by Axel Kloth
The only way to be secure on the internet today is to assume that you cannot trust anything, even if you encrypt all your communications. Even if you use accepted authentication methods to verify that the person on the other end of your communication is who you think it is, you cannot trust that the person or device is who you think it is.
With a zero-trust environment you assume that your internet or your VPN was breached. You assume that who you are talking to is not who you think you are talking to. That makes security difficult.
Take, for example, the recent episode between the Crown Prince of Saudi Arabia and Jeff Bezos, CEO of Amazon. The prince sent a video to Bezos through WhatsApp and embedded in the video was a piece of malware that infected Bezos’ phone and started transmitting gigabytes of data for months to a server in Saudi Arabia. Is it possible that the prince did not know this about the video? Possibly, but not likely. Even with a reasonably secure device and the knowledge of where the content came from, Bezos was not secure, and his phone was breached.
Even if you have set up a VPN between your branch office and your headquarters, if somebody unknowingly drags in malware on a USB stick, the malware will make itself at home where it first penetrated the LAN and the computers, and then migrate through the secure tunnel to your headquarters. So just having encryption between two entities and two sites doesn't mean that there isn’t potential for malware coming in.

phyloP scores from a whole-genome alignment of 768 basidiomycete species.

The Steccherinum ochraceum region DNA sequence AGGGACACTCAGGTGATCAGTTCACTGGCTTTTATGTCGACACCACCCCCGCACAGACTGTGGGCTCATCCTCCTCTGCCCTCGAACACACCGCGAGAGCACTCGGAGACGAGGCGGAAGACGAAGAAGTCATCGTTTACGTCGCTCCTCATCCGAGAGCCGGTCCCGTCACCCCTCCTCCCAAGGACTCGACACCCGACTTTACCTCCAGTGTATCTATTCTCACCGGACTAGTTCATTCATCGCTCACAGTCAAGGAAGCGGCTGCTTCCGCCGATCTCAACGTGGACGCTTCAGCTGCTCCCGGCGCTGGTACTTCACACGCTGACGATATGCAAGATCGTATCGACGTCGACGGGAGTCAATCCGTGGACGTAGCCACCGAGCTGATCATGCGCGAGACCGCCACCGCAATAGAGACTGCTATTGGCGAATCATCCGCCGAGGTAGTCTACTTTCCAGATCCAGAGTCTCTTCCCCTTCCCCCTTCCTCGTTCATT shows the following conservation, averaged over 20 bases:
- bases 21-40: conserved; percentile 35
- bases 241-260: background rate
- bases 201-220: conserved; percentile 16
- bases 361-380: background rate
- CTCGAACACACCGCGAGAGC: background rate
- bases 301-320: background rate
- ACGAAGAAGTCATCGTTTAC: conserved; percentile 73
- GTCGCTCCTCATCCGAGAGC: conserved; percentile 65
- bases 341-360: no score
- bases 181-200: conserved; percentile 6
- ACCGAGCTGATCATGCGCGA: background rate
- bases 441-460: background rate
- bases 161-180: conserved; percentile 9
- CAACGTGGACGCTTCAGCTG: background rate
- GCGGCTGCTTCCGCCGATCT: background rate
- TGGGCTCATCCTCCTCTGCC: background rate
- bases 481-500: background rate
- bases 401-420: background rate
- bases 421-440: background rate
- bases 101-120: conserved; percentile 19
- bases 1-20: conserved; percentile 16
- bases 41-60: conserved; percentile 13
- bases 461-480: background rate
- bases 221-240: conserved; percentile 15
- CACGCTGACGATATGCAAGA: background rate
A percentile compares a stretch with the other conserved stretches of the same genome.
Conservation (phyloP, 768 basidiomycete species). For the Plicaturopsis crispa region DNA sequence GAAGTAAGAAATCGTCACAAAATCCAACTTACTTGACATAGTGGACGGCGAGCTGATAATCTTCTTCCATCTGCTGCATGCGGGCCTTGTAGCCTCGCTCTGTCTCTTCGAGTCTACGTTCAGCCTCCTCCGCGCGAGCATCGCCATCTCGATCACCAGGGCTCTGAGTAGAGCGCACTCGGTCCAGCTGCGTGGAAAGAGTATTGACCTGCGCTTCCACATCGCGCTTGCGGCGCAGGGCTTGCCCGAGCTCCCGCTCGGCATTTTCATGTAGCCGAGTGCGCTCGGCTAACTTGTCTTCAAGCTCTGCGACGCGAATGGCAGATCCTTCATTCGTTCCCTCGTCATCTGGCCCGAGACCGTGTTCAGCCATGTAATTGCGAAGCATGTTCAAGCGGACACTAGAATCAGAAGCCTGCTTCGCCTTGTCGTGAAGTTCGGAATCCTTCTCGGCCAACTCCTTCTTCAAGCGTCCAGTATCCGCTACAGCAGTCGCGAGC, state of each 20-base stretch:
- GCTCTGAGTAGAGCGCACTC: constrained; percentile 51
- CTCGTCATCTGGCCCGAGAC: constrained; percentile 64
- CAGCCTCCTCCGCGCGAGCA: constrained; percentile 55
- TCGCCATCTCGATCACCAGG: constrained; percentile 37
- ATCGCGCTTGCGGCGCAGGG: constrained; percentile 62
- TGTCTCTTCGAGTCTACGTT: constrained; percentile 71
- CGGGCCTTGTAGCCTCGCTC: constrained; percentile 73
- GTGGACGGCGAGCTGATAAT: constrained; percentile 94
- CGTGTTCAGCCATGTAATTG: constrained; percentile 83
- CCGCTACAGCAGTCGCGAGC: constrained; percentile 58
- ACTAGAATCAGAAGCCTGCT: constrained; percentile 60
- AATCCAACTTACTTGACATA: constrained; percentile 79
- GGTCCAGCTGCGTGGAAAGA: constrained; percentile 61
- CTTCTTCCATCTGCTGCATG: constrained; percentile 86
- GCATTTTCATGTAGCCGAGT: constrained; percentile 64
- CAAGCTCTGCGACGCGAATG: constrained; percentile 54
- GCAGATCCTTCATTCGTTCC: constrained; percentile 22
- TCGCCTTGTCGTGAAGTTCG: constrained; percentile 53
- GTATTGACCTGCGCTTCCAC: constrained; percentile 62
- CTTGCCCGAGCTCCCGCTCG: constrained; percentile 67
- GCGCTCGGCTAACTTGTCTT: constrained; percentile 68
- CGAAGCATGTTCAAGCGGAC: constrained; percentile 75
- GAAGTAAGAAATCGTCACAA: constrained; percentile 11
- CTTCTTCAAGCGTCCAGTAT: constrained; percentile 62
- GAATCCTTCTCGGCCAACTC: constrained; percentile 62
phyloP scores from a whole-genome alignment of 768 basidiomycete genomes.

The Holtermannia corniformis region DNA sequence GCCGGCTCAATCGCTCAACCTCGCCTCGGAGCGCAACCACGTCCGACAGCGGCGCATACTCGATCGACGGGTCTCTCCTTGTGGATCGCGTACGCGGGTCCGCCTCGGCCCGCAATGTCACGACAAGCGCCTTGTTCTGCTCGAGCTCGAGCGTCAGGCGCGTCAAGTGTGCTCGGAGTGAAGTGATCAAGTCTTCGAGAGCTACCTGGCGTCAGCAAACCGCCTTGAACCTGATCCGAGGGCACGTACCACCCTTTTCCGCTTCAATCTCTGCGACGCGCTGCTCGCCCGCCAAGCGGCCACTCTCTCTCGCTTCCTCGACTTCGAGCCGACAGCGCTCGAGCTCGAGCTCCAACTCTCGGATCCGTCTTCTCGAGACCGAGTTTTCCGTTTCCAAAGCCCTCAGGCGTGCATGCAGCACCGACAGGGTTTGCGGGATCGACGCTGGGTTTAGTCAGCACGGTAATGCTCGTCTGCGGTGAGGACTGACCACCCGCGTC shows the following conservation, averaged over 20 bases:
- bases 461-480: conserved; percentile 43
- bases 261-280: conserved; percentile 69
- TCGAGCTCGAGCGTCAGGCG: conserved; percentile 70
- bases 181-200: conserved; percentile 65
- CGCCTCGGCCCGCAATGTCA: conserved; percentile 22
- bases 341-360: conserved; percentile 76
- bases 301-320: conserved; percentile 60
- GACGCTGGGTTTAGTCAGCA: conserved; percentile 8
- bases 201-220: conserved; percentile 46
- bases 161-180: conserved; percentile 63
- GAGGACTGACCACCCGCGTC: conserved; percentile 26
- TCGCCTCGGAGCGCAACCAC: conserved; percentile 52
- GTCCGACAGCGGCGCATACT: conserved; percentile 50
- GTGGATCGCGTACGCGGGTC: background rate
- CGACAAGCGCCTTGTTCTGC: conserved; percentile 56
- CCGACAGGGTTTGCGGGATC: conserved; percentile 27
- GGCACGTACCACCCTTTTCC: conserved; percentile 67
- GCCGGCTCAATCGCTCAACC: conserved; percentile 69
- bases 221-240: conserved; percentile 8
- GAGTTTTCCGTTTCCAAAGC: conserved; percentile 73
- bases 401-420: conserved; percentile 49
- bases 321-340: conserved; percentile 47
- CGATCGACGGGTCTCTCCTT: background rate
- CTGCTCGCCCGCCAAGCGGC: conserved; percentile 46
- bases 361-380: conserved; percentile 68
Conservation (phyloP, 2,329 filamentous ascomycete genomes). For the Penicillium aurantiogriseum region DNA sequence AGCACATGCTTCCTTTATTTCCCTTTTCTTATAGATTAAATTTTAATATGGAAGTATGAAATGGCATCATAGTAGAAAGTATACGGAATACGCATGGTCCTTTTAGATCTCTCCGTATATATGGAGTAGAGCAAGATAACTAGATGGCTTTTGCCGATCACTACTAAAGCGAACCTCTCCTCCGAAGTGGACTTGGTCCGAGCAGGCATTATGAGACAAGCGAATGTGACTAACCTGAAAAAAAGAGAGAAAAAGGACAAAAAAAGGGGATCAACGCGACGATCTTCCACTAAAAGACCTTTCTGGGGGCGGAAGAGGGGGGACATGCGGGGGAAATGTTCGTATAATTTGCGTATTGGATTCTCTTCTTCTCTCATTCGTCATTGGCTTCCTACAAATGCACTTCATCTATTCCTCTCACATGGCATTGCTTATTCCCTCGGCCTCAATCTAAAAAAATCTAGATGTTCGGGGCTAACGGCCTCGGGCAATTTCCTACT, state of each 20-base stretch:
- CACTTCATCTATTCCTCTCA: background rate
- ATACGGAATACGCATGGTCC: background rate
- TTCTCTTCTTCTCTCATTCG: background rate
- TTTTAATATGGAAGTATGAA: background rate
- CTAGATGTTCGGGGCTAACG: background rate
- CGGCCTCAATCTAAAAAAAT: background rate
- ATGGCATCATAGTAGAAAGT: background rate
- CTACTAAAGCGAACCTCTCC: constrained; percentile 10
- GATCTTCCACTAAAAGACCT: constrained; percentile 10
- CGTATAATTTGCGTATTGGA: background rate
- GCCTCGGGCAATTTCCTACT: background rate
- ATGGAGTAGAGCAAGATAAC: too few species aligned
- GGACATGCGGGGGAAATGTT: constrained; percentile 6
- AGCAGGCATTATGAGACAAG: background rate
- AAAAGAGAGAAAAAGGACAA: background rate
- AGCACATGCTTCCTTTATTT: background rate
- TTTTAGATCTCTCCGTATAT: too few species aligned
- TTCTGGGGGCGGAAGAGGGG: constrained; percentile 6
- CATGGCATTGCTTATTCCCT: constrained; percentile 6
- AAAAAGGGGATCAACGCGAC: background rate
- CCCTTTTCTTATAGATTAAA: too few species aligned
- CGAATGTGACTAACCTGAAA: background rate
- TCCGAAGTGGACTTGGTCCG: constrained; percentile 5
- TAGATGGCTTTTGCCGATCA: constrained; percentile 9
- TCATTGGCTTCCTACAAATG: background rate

Ultimately, a zero-trust approach will have you challenge the person sending you content, explaining that you are unsure of the provenance of the sender’s device or content and possibly whether the person on the other side really is whom they say they are. That enables a better model of security than inherent trust.
As I pointed out in my previous post, there are companies with good technology for authentication, but there are still many ways to get around the defenses. Let's say your computer creates a unique ID for you that always represents you and nobody else. If that computer gets stolen and somebody cracks the password, now you have somebody else who is in possession of your unique ID.
A unique ID created by a device that you own is always going to be more vulnerable against theft, misappropriation, spying, and breaches than anything that makes up who you are. Even DNA these days isn't quite secure anymore, because if you get a bone marrow transplant you will have the DNA of the donor.
But if you have a unique ID that is created through means that are not predicated on you schlepping something around with you that can be stolen, then that is always better than something that is created in software on a device that you own that may be subject to theft.
The fact that there are providers of authentication services is better than not having authentication at all, but it isn’t bulletproof.